07 Dec – Memorial for St. Ambrose, bishop, doctor of the Church
St. Ambrose (340-397) was of Roman nobility, and the brother of Sts. Marcellina and Satyrus. He was educated in the classics, Greek, and philosophy at Rome. He was a poet and a noted orator. A convert to Christianity, he was also the governor of Milan.
When the bishop of Milan died, a dispute arose over his replacement which led to violence. Ambrose intervened to calm both sides; he impressed everyone involved so much that while he was still an unbaptised catechumen, he was chosen to fill the see. He resisted, claiming that he was not worthy, but to prevent further violence, he assented, and on Dec 7, 374, he was baptised, ordained a priest, and consecrated as bishop. He immediately gave away his wealth to the Church and the poor, both for the good it did, and as an example to his flock.
He was known for being a preacher, a teacher, a bible student, and a writer of liturgical hymns. He stood firm against pagans and Arians> His preaching helped converted St. Augustine of Hippo, whom Ambrose baptised and brought into the Church. Ambrose’s preaching also brought Emperor Theodosius to do public penance for his sins. He called and chaired several theological councils during his time as bishop, many devoted to fight heresy. He welcomed Sts. Ursus and Alban of Mainz when they fled Naxos to escape Arian persecution, and then sent them on to evangelise in Gaul and Germany. He was proclaimed a great Doctor of the Latin Church by Pope Boniface VIII in 1298.
The title “Honey-tongued Doctor”, initially bestowed because of his speaking and preaching ability, led to the use of a beehive and bees in his iconography, symbols which also indicate wisdom. This led to his association with bees, beekeepers, chandlers, wax refiners, etc.
– Patron Saint Index
The Lord says this:
In a short time, a very short time,
shall not Lebanon become fertile land
and fertile land turn into forest?
The deaf, that day,
will hear the words of a book
and, after shadow and darkness,
the eyes of the blind will see.
But the lowly will rejoice in the Lord even more
and the poorest exult in the Holy One of Israel;
for tyrants shall be no more, and scoffers vanish,
and all be destroyed who are disposed to do evil:
those who gossip to incriminate others,
those who try at the gate to trip the arbitrator
and get the upright man’s case dismissed for groundless reasons.
Therefore the Lord speaks,
the God of the House of Jacob,
No longer shall Jacob be ashamed,
no more shall his face grow pale,
for he shall see what my hands have done in his midst,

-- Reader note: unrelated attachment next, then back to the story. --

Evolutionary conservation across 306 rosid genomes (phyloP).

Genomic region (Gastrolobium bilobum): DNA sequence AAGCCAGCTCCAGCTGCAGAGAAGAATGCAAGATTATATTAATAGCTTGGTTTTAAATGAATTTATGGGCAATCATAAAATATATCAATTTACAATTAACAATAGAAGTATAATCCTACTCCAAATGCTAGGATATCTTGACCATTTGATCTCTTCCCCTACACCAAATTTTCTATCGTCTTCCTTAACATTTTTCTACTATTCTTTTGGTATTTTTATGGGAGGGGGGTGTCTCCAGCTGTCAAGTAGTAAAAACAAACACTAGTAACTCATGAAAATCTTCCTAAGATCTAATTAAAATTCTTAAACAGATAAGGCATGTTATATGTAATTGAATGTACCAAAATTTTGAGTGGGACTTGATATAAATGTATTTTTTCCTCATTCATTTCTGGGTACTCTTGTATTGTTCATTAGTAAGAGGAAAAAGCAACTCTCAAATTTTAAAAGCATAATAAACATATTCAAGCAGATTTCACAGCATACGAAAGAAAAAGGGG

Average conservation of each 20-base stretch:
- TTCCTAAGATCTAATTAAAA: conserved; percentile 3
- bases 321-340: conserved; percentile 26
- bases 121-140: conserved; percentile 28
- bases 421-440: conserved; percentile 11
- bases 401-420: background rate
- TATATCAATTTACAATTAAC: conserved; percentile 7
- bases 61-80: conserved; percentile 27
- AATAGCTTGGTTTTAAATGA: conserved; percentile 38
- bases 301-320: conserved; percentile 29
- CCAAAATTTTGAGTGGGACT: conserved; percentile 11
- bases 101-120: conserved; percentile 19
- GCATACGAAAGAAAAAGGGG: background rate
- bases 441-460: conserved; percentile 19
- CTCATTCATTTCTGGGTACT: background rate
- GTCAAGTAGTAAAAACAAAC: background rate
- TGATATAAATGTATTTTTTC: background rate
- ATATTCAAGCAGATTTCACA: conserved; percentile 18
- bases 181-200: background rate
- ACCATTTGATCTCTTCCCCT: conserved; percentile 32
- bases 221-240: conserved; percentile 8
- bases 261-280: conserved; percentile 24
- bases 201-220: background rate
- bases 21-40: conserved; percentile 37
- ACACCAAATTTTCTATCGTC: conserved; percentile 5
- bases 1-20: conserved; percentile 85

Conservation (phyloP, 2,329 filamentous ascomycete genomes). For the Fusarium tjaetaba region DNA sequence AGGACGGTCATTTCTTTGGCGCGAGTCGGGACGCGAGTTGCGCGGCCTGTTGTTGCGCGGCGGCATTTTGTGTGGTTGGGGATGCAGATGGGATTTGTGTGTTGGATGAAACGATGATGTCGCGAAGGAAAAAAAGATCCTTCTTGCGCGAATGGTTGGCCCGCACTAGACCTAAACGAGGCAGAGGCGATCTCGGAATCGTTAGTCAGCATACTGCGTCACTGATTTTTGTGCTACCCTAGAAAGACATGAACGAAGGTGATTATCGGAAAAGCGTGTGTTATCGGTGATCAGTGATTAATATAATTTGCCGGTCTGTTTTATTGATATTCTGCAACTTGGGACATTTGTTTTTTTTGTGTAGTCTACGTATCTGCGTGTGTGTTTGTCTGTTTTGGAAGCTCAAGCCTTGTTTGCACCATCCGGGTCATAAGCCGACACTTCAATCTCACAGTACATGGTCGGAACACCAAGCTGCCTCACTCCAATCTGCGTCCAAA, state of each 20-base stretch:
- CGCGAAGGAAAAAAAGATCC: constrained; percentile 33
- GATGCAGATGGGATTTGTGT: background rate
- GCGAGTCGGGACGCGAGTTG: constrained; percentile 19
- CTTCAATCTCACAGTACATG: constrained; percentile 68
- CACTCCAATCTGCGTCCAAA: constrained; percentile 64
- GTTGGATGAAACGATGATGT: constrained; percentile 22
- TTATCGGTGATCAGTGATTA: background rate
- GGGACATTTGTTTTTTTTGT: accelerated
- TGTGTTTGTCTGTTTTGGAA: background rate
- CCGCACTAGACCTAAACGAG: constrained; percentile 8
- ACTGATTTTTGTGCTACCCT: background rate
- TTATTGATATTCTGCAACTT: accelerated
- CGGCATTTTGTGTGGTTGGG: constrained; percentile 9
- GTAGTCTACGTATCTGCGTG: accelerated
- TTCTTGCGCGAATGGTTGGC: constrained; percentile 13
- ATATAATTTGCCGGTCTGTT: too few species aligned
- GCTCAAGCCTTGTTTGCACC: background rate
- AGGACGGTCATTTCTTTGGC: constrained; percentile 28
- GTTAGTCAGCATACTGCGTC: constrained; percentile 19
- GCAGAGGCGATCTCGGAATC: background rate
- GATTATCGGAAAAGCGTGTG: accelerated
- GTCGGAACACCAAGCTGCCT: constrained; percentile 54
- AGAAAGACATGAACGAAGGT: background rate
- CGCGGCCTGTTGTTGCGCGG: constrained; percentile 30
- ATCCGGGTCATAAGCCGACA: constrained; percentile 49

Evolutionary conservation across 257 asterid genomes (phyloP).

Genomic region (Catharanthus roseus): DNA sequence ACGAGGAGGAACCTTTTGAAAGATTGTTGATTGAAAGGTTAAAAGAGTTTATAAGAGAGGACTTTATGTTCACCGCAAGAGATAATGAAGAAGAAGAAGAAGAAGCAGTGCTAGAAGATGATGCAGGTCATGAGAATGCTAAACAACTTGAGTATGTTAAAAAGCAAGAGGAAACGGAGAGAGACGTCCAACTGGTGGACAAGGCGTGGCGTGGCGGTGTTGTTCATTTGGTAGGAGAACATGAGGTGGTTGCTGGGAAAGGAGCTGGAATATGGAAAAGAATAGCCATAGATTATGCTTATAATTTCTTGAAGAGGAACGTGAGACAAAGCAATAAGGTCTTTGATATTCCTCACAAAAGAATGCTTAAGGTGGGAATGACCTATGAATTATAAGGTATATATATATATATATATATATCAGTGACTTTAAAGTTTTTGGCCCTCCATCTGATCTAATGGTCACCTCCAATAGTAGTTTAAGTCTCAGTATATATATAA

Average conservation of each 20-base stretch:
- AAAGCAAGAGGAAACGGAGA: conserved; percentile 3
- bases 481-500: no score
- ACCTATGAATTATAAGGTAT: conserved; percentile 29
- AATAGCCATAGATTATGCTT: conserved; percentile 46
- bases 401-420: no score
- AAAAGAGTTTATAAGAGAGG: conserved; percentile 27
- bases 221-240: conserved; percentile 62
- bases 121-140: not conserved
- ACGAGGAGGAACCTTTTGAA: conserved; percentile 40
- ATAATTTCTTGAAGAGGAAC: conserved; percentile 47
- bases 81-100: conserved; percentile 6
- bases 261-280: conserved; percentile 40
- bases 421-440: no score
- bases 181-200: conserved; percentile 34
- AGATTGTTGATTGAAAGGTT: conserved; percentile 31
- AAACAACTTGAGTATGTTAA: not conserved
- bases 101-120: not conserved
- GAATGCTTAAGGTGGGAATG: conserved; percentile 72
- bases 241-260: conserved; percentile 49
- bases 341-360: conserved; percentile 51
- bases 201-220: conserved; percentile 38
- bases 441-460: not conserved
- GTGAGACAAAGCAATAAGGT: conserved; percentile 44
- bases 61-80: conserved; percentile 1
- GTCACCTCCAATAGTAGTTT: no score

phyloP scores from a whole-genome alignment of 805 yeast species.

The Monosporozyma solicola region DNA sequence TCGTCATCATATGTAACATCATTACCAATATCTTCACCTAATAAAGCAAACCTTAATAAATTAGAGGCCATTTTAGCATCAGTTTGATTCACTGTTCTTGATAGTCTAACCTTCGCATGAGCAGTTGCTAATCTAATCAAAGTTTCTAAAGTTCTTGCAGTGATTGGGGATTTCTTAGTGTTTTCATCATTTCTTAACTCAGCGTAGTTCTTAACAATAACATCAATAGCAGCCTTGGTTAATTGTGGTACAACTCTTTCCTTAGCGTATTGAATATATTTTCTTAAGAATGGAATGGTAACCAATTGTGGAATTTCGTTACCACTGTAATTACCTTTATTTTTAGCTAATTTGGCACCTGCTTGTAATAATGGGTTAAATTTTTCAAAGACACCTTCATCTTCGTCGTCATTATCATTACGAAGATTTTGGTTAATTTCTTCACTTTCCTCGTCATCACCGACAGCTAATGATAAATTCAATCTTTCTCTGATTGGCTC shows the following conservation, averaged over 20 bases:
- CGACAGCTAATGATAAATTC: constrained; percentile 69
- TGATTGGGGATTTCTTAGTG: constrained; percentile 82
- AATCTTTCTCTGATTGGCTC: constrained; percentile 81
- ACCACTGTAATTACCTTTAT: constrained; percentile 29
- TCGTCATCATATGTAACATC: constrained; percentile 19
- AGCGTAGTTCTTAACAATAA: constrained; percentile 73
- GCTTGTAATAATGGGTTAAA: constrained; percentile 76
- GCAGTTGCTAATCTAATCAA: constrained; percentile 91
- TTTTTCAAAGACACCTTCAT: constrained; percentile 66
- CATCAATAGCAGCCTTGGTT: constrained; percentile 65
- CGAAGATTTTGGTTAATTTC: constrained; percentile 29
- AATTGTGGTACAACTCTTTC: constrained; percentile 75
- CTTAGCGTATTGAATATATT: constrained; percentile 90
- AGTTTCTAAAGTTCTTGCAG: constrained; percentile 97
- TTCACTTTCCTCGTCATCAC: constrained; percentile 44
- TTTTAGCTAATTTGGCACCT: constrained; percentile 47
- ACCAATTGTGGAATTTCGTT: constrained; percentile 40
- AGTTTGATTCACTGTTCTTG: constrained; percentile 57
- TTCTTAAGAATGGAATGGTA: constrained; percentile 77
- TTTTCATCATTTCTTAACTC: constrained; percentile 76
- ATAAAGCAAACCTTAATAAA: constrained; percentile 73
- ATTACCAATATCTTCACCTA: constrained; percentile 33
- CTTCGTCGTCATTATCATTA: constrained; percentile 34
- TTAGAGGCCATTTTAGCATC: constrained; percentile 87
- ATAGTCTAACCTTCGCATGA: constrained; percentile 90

he shall hold my name holy.
They will hallow the Holy One of Jacob,
stand in awe of the God of Israel.
Erring spirits will learn wisdom
and murmurers accept instruction.
As Jesus went on his way two blind men followed him shouting, “Take pity on us, Son of David.” And when Jesus reached the house the blind men came up with him and he said to them, “Do you believe I can do this?” They said, “Sir, we do.” Then he touched their eyes saying, “Your faith deserves it, so let this be done for you.” And their sight returned. Then Jesus sternly warned them, “Take care that no one learns about this.” But when they had gone, they talked about him all over the countryside.
The two men that Jesus cured talked about him all over the countryside. Do we talk about Jesus all over? What is it that these two men had that we don’t? They can see, so can we. They had experienced Jesus, so have we. They have cured by Jesus, so have we. So what is it about these two men that drives them to talk about Jesus when we don’t?
The two men see something more than we do. They recognized that they were blind, and that Jesus had the power to cure their blindness. We don’t see that we are blind. We think that we are normal, since everyone else is doing (or not doing) anything. Because we don’t see that we are blind, we do not ask our Lord to cure our blindness.
We can see with our eyes, but we cannot see with our hearts. We cannot see that although we have eyes that see, we are still blind. And since we do not acknowledge our blindness, we do not ask the Lord to cure us. And since we do not ask the Lord to cure us, it shows our lack of faith. And this lack of faith, the lack of ability to see what we are lacking, is the difference between the two men and us, the difference that makes them go and talk about Jesus all over, but we do not.
The first reading tells us that “The lowly will rejoice in the Lord even more and the poorest exult in the Holy One of Israel”. Why do the lowly exult more than we do? Because God has helped them more than he helps us. Why does God help them more than he helps us? Because they recognize all the more than we do our severely lacking they are. Because they make themselves more vulnerable and therefore more open to receiving God’s blessings than we do.
We do not have to become poor to receive God’s abundant blessings. All we need to do is to recognize how poor we already are, and open ourselves to receive his blessings. Then, when we can see how poor we are, and how much God blesses us, we too will become like the two men, talking about Jesus everywhere we go.
Dear Lord, we ask you today to show us how we are lacking, how poor we are, how blind we are, and we ask you to bless us abundantly with your blessings. We believe that you can do this, and today we open ourselves up to you to receive your healing, your blessings, and your power. Amen.
Give Thanks to the Lord for: Those who recognize and acknowledge their own blindness.
Sat, 08 Dec – Genesis 3:9-15, 20; Ephesians 1:3-6, 11-12; Luke 1:26-38; Feast of the Immaculate Conception of the Virgin Mary
Sun, 09 Dec – Isaiah 11:1-10; Romans 15:4-9; Matthew 3:1-12; Second Sunday of Advent
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